Abiography is an account or narrative containing, composed of, or relating to the facts or events of a person’s life. If a certain degree of “objectivity” is not evident in a biography, as in a narrative written by a “true believer,” the critic may disparagingly label it: hagiography. Of course, that use of the word hagiography is secondary to its original, and more felicitous meaning associating it with hagiology, the study of the lives of Catholic saints. When it comes to life stories of great Vaishnava spiritual personalities, Sür Dås scholar John Hawley has suggested that the traditional hermeneutic of Catholic saint narratives may provide useful categories of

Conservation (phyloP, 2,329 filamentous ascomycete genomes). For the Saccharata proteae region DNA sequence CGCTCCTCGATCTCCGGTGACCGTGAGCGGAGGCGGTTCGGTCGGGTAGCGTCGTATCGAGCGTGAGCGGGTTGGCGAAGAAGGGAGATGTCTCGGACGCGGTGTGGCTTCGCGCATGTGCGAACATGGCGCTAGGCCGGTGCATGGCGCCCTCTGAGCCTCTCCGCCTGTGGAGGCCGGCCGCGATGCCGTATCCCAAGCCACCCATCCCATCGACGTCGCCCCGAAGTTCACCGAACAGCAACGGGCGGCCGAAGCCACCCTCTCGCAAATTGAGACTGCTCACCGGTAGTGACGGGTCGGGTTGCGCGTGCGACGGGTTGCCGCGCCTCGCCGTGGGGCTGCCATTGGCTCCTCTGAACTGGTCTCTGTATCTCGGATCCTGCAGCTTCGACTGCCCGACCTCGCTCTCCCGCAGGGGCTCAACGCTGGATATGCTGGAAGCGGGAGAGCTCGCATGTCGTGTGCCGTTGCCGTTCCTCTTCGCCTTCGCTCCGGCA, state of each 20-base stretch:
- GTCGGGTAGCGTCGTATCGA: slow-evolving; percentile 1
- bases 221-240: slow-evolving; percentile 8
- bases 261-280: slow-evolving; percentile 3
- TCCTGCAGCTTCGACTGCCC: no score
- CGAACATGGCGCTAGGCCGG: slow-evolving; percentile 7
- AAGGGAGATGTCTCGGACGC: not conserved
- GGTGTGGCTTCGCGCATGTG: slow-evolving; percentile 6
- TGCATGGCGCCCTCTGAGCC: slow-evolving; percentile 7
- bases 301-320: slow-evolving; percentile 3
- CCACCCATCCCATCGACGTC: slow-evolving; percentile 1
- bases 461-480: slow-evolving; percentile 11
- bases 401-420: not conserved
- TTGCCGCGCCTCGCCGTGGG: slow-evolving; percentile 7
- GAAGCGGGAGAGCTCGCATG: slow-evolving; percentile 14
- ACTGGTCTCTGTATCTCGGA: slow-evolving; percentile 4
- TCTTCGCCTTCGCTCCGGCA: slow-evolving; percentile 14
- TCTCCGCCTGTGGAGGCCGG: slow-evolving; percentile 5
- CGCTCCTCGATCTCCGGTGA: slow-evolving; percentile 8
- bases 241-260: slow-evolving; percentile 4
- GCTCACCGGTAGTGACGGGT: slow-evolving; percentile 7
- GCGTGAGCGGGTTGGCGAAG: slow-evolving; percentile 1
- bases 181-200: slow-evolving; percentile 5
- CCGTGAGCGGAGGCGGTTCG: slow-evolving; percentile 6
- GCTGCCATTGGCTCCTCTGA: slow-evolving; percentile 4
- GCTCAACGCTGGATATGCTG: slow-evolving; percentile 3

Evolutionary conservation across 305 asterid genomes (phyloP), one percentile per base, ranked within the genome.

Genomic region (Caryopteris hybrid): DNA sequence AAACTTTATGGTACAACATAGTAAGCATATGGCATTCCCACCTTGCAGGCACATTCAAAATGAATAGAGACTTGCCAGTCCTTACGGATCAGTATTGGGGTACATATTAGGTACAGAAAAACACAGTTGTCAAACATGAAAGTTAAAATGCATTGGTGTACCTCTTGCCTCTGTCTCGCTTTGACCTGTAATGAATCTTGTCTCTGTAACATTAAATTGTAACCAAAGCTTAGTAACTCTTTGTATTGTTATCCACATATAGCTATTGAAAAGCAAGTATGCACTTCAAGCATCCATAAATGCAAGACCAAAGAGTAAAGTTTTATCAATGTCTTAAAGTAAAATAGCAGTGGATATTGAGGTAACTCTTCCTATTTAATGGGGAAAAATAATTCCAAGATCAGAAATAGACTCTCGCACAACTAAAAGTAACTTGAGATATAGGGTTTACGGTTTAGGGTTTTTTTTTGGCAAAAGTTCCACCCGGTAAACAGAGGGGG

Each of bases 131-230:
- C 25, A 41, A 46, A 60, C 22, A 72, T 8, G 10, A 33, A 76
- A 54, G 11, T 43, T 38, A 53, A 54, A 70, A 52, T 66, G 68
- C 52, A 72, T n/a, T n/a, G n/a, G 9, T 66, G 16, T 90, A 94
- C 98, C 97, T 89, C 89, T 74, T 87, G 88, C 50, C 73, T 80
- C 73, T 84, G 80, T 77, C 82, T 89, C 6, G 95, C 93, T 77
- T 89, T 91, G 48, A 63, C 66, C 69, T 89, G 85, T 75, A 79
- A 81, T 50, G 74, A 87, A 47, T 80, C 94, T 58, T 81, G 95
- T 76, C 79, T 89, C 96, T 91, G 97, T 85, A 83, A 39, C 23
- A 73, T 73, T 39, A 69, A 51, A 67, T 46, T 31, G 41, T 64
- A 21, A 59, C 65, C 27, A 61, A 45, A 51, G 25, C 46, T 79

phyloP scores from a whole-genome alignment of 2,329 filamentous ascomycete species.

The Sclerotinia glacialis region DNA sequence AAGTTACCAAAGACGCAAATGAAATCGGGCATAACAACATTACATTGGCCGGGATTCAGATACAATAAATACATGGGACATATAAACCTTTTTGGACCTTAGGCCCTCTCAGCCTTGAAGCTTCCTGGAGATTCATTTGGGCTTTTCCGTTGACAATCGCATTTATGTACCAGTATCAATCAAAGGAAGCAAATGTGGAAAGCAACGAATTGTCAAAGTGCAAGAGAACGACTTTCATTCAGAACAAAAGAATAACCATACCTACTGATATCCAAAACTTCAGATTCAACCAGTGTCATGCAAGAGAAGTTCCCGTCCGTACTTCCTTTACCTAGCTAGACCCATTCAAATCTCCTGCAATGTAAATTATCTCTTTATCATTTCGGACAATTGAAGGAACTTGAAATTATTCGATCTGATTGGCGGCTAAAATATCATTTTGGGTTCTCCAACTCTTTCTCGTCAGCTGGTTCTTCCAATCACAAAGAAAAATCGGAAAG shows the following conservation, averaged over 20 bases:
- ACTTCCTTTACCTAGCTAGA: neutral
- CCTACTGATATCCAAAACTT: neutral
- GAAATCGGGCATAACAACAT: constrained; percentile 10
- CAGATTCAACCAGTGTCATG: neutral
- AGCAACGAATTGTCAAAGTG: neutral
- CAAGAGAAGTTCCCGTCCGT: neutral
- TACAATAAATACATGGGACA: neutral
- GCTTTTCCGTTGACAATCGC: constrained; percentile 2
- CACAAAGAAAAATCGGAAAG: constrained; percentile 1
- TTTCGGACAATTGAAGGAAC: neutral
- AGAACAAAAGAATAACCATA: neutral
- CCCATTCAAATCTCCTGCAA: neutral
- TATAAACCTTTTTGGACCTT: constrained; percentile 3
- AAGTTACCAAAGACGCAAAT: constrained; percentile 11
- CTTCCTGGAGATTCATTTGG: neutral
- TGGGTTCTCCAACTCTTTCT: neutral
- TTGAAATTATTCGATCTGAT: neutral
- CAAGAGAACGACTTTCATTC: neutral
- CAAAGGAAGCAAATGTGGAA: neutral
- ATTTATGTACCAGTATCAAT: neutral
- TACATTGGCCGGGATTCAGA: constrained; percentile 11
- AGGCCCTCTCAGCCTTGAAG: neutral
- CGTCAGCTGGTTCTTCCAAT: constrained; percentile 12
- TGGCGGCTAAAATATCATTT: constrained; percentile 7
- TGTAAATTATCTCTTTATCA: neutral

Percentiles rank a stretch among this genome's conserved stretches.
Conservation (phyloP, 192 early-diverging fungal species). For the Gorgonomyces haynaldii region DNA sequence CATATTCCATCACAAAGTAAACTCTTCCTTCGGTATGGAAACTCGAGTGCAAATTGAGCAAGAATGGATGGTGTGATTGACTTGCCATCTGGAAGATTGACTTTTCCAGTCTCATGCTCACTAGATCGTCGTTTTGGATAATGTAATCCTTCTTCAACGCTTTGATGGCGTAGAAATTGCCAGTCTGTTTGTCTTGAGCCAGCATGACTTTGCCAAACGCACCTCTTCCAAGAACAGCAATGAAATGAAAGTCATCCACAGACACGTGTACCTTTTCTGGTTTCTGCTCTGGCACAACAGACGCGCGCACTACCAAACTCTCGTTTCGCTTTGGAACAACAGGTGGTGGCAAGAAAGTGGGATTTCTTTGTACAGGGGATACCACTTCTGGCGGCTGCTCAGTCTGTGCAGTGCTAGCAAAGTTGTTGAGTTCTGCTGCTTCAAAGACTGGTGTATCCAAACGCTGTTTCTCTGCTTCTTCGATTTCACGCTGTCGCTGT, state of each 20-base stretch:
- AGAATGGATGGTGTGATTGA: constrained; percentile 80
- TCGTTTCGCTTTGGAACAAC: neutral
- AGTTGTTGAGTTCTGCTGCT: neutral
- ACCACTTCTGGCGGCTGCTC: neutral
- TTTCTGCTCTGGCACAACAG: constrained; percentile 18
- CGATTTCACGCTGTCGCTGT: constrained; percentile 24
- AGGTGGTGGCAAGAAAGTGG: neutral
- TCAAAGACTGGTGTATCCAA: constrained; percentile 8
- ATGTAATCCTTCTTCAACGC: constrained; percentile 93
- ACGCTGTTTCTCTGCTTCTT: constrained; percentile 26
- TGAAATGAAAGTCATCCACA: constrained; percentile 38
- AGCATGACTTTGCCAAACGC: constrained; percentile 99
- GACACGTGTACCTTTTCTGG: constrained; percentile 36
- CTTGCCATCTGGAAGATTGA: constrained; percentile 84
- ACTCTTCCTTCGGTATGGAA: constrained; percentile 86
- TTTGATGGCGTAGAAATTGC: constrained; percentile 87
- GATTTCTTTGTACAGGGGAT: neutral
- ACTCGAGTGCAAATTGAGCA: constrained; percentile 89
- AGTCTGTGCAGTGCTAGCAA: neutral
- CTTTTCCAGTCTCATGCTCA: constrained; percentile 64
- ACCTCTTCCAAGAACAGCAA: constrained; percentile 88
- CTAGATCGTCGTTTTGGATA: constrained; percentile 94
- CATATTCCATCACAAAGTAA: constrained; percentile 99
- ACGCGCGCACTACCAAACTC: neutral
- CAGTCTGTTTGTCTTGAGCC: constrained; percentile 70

understanding. In the introduction to his edited volume, Saints and Virtues, he cites a Vatican II document that prescribes teaching about the Catholic saints in order to seek, “example in their way of life, fellowship in their communion, and aid in their intercession.” (Hawley 1987, xii) Hawley finds these categories—example, fellowship and aid—useful in developing crosscultural and trans-historical studies of sacred life-stories, stories that may be found nearly every culture.
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